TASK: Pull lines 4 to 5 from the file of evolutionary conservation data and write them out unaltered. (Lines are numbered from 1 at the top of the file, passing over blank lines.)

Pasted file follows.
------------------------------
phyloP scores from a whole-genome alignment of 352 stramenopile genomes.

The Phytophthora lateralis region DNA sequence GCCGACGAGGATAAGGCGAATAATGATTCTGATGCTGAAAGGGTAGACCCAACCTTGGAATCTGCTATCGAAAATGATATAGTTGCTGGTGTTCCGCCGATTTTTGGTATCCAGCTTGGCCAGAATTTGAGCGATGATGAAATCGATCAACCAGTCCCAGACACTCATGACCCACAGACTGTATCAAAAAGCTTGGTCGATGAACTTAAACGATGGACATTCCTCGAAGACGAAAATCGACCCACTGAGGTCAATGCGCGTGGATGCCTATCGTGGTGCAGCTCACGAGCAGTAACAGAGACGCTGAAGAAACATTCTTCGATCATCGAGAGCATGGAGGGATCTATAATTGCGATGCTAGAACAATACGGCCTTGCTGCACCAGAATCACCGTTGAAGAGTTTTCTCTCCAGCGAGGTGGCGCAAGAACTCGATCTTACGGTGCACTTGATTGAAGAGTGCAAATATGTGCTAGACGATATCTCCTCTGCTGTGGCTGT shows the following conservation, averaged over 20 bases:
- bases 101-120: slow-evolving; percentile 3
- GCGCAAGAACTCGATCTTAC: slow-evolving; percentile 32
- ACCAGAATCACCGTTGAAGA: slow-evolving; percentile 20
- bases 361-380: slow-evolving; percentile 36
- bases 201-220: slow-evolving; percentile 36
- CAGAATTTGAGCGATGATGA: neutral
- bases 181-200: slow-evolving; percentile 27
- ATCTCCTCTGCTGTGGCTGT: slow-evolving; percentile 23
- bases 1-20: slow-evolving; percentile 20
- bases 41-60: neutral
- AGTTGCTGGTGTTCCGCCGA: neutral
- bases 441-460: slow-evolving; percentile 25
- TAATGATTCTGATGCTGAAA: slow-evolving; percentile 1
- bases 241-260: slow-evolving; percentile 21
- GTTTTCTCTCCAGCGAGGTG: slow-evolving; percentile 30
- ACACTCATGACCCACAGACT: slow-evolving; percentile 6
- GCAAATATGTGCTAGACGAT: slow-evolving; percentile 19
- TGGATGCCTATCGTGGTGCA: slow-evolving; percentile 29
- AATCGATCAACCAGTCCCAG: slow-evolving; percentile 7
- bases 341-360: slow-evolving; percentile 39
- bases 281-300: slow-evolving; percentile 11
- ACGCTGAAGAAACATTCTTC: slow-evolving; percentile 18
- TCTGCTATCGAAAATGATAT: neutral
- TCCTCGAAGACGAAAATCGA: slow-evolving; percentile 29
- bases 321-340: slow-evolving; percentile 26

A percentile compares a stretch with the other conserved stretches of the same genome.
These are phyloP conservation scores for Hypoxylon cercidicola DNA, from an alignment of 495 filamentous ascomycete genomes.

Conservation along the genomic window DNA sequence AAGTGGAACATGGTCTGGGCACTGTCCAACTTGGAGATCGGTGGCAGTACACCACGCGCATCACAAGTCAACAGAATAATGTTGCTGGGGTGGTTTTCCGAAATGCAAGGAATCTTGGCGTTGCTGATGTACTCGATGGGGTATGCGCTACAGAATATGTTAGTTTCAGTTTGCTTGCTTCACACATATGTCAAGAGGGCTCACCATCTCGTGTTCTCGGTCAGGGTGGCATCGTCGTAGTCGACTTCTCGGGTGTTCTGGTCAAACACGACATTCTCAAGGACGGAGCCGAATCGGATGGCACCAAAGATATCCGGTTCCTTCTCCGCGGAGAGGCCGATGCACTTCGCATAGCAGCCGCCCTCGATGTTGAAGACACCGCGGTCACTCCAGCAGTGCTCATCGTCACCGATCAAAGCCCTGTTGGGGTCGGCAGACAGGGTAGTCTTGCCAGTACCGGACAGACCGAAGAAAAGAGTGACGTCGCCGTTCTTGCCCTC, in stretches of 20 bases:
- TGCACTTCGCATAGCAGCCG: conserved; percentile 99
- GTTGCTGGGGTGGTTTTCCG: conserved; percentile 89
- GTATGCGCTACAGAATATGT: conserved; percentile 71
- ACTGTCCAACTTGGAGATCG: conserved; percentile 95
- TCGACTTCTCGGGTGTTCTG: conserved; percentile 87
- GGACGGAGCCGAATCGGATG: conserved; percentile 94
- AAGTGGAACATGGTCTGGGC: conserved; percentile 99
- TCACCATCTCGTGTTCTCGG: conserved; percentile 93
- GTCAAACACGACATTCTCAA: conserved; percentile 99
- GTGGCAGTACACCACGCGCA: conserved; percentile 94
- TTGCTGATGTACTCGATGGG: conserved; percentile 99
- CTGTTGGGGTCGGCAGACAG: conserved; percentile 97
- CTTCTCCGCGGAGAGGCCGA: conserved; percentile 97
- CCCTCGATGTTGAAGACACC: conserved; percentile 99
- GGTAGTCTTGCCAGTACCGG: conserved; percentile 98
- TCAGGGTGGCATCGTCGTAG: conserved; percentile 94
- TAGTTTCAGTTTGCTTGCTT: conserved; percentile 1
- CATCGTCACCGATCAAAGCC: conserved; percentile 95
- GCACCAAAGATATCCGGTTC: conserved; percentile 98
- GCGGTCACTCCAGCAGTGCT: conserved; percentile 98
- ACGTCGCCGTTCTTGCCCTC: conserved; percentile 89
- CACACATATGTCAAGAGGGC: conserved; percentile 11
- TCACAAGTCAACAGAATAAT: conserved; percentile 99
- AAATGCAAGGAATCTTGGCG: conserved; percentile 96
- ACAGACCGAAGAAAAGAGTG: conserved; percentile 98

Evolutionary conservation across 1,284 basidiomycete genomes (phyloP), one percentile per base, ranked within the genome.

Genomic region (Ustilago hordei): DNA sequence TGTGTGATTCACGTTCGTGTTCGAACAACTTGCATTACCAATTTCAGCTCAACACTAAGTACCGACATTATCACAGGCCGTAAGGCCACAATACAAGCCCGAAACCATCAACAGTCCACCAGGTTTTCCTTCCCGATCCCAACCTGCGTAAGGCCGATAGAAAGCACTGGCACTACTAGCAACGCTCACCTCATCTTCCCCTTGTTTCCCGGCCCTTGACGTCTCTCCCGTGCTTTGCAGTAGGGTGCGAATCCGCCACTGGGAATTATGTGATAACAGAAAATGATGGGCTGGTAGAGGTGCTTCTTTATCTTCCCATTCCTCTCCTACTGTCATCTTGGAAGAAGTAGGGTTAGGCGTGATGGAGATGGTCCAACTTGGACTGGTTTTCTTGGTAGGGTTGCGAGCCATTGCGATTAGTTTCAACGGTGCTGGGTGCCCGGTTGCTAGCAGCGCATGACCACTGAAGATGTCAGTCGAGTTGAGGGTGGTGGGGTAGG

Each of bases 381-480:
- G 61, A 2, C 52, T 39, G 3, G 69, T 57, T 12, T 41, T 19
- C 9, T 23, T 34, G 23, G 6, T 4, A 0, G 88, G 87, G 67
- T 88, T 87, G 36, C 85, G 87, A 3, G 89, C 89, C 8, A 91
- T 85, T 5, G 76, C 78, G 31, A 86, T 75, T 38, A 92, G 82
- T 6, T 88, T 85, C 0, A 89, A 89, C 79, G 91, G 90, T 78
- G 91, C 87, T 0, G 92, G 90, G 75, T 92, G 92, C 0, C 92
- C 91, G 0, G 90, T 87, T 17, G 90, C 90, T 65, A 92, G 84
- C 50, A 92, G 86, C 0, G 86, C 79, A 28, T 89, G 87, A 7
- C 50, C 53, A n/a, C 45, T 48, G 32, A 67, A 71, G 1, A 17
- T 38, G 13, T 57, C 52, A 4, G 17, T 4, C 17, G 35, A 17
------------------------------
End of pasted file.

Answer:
- GCGCAAGAACTCGATCTTAC: slow-evolving; percentile 32
- ACCAGAATCACCGTTGAAGA: slow-evolving; percentile 20